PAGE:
Bear Mountain 2011 - Passport in Time

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Bear Mountain PIT Project

Umpqua National Forest, Oregon, 2011
by Christopher J. Kelly, Zone Archaeologist
The Bear Mountain Passport in Time (PIT) project was conducted during the summer of 2011 to examine the age of this cultural site and help nominate it to the National Register of Historic Place.   With the efforts of our volunteers, we made this project an amazing success.

Initially tested in 2010, Bear Mountain artifacts indicated the site may have been occupied during the Early Archaic.   Several 1 x 1 meter units were placed in the site and the density of artifacts were found to be very encouraging.  As winter grew near, the units were lined with filter cloth and back filled, and plans for the 2011 Bear Mountain PIT project started. 

Heavy and persistent rains during the spring of 2011 left our previously excavated filter cloth units saturated.  The first day of the project, volunteers used buckets to remove the sterile and muddy soils from 2010 so we could start where we had left off.  Talk about volunteers with character!

A total of 16 volunteers worked with Forest archaeologists during a two week period, excavating the Bear Mountain lithic scatter. Volunteers spent their days excavating and screening in a small meadow, then camped under starry skies beside a beautiful stream and crackling campfires.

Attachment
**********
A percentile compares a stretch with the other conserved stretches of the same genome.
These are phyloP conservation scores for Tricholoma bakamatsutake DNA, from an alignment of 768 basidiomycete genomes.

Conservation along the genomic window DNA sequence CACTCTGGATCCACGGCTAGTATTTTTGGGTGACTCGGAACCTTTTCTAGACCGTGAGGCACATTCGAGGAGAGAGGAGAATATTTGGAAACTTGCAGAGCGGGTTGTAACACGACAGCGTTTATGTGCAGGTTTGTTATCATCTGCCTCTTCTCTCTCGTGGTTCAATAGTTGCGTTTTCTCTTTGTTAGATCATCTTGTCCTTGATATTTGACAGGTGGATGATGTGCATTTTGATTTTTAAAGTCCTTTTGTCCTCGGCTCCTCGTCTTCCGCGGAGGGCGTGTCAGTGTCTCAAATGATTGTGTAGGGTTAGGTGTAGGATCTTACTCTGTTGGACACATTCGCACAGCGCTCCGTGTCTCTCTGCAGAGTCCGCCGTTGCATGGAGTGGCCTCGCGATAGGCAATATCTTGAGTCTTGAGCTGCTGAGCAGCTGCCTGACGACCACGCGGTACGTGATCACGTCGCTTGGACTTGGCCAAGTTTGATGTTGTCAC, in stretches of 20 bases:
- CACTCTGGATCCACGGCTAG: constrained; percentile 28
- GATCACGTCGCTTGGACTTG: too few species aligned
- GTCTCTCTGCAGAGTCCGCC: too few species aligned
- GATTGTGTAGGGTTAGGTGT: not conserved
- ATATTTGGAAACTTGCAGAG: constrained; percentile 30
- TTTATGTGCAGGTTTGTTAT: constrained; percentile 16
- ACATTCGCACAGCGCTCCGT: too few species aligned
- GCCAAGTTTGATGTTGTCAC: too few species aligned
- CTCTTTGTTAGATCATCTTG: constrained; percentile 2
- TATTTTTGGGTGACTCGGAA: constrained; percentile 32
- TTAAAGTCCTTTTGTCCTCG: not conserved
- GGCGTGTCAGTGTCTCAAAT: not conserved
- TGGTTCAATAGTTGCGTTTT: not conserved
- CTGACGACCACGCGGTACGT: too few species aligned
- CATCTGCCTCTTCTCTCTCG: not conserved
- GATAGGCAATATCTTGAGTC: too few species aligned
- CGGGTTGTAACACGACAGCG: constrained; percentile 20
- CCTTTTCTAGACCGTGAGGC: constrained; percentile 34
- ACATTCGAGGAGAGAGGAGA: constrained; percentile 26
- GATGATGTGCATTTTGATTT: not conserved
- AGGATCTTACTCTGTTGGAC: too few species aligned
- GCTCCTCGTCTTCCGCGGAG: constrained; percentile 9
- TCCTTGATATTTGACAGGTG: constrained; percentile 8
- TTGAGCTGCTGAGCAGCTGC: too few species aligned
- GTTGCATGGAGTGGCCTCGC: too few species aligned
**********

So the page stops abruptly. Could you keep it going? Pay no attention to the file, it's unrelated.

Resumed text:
During our study, two trenches were excavated to examine stratigraphy and occupational continuity.  The teams of volunteers and archaeologists quickly discovered that the site contained plant processing tools as well as diagnostic projectile points indicating this site was repeatedly used from the Early to Late Archaic.

PIT volunteers meticulously excavated in clayey soils to a depth of over one (1) meter.  The site returned their efforts with new and exciting information, day after day.  Charcoal samples submitted for radiocarbon dates are still pending, but are expected to provide additional, and exciting, information on the age of this site.

Thanks to everyone’s efforts the Bear Mountain site will soon be on the National Register of Historic Places.  PIT volunteers helped prove the Bear Mountain site played a significant role in the early occupation of this area.  Thank you, volunteers!
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